Of course this is still going to be a pretty blunt instrument. I usually make quite a big effort, for example, to buy food with low food-miles or environmentally-friendly consumer goods, but the measurements I’m using are just sector averages. Nor was I quite sure what I spend my cash on (though it’s mostly spent in pubs…). So this graph isn’t hugely revealing, but it’s a start.
Your expenditures almost certainly doesn’t look like this: I don’t run a car; I don’t have kids; I live in a groovy eco-flat; maybe you actually save money rather than just paying off your mortgage; etc. But hopefully you can guess from this what your picture might look like.
Now here’s how these different expenditures contribute to my carbon footprint:
Perhaps the most striking thing here is that the monetary cost of something is a pretty rubbish guide to its carbon cost (except, as it happens, in the case of goods and food). The next most striking thing is that one return flight from the UK to the US makes a HUGE difference (for these figures I followed the Intergovernmental Panel on Climate Change reckoning that aircraft emissions have 2.5 times as much effect as the same emissions at ground level). Other travel and energy use are also pretty significant.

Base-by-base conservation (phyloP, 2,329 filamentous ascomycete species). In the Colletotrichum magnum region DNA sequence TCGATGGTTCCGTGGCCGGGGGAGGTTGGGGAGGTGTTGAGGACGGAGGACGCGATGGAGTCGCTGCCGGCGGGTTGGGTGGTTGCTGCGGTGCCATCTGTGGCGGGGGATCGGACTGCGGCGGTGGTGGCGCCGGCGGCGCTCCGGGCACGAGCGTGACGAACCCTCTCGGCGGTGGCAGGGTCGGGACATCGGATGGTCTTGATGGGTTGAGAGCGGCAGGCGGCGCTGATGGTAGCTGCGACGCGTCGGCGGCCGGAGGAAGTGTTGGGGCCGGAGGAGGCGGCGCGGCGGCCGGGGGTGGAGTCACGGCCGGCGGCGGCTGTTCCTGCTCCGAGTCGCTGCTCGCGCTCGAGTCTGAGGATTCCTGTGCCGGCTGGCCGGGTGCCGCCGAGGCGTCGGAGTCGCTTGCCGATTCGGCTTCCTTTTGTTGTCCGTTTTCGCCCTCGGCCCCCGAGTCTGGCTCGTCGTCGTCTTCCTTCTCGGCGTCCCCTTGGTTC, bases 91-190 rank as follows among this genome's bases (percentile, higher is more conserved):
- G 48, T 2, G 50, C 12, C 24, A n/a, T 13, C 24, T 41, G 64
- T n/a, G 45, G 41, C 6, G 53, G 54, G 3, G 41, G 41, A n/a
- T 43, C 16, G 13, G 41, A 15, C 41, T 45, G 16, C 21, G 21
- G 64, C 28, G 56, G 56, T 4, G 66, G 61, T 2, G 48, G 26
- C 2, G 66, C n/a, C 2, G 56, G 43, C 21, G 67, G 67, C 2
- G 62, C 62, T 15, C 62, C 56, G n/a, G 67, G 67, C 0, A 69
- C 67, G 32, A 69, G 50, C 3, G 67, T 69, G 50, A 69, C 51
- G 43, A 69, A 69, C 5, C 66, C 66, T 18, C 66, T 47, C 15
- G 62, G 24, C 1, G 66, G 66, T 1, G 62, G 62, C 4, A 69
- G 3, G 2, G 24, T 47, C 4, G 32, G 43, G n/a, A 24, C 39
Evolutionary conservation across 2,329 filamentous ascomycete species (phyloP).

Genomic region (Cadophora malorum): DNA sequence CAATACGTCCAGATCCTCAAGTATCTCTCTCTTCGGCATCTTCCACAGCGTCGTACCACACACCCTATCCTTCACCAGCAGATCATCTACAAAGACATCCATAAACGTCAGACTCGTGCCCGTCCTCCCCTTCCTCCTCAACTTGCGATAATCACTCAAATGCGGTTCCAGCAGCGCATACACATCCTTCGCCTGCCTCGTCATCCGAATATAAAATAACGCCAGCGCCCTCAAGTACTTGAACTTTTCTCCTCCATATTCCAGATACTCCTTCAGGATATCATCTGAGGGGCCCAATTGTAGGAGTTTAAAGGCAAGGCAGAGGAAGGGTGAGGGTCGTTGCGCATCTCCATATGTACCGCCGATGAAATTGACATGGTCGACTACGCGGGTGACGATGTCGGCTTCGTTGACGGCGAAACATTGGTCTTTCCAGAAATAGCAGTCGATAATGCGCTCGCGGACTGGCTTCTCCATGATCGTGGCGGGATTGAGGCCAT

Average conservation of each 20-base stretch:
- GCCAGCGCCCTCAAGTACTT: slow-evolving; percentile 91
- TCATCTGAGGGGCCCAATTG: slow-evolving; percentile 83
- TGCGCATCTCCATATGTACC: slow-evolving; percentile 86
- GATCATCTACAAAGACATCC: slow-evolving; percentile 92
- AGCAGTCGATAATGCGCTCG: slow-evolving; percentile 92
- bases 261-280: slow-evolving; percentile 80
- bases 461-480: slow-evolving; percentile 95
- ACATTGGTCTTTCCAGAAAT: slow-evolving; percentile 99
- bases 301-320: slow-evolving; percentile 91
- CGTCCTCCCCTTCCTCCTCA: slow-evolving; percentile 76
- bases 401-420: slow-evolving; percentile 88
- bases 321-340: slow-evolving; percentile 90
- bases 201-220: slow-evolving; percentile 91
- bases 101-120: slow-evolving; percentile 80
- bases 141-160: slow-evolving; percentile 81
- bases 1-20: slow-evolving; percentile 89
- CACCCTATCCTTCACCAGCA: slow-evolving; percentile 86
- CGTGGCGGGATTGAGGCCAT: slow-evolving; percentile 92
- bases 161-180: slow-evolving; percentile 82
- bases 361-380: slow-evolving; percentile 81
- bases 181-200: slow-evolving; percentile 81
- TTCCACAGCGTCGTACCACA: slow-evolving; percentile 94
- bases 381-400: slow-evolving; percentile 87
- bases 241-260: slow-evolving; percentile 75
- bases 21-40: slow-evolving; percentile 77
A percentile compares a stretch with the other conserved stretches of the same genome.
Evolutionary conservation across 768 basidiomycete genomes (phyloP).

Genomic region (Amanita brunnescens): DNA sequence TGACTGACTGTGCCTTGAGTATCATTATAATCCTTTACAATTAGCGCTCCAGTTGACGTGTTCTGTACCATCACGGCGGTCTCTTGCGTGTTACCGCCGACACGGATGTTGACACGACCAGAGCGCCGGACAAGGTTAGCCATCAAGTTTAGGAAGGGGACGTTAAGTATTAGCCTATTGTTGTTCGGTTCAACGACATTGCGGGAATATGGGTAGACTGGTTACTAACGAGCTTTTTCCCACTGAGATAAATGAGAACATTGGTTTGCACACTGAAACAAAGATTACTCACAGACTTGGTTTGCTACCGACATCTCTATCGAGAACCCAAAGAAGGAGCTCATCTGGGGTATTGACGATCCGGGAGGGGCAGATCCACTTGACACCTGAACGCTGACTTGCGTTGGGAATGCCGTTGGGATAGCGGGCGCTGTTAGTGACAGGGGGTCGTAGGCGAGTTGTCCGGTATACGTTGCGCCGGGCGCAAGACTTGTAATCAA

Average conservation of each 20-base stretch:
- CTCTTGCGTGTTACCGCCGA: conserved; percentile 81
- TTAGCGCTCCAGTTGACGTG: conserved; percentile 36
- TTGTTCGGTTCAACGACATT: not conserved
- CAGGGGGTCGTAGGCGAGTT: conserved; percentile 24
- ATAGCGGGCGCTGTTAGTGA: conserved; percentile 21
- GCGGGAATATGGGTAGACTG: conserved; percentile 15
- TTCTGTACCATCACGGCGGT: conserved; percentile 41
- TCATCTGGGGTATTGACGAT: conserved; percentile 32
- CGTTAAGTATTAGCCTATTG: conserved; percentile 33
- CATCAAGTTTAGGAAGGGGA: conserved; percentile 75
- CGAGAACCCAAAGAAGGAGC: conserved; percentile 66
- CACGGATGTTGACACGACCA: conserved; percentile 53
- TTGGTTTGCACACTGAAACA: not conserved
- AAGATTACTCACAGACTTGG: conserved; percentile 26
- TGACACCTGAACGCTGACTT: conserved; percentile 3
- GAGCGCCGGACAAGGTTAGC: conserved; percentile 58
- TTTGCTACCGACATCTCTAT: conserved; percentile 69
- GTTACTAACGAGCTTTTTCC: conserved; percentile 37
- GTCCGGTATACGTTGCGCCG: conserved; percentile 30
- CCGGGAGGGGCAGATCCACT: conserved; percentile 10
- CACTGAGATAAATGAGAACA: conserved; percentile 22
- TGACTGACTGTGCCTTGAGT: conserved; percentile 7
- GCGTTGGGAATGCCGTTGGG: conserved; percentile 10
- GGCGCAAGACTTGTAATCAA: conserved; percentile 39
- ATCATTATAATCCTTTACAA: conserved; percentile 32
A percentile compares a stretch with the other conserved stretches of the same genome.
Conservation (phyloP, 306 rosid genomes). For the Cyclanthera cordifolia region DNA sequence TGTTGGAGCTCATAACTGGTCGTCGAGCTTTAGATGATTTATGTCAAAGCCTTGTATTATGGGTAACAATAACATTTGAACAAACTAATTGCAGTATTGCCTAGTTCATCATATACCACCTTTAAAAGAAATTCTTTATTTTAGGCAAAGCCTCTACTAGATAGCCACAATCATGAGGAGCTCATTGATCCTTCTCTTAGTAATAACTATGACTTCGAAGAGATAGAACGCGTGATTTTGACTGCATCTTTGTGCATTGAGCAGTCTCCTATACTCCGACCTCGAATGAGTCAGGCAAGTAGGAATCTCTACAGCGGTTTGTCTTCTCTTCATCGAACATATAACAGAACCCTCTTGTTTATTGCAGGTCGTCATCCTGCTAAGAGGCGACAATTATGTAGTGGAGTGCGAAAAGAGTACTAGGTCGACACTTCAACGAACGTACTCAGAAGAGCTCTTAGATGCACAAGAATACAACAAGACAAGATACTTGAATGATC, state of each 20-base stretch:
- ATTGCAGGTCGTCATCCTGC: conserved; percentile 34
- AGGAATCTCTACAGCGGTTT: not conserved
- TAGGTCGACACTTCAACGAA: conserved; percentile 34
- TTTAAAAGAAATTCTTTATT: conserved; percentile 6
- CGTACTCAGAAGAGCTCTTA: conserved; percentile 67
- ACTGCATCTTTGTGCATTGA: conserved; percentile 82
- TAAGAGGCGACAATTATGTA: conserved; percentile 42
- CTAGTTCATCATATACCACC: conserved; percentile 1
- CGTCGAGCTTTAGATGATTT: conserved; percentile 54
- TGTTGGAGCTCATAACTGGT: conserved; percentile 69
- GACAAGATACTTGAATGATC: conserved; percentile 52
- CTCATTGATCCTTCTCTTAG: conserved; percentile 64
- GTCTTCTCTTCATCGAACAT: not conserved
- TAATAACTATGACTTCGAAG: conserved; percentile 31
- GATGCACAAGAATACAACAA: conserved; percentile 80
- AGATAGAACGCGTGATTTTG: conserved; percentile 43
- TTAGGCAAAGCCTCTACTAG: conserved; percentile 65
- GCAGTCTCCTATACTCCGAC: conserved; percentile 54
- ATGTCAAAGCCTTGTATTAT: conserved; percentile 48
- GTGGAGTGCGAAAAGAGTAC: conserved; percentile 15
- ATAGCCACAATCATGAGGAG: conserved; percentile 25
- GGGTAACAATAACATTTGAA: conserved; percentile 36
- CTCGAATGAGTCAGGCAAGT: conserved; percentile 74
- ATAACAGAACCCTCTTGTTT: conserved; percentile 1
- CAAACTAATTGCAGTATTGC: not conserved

Something this graph omits is the carbon footprint of Greenhouse itself—the emissions caused by making the concrete and steel, running diggers, etc. (I’ve only included the mortgage. Yes, mortgages have carbon footprints! They include things like the energy used by banks’ servers, the flights their executives take to broker money-laundering deals with Mexican drug-barons, etc.) It’s really hard to get good data on the carbon emissions entailed by building (and alas, the developers didn’t work out figures). And obviously a building that stands for a long time has a smaller footprint per year than one that stands for a short time, but it’s hard to predict how long a building will stand for. Greenhouse is partly renovated from a 1930s building and is partly new build. After some surfing around I got figures suggesting that a new-build 50m² ecotastic flat might have a footprint of 10–50 tonnes CO₂eq. Let’s say the building stands for 100 years: if so, that’s 0.1–0.5 tonnes per year.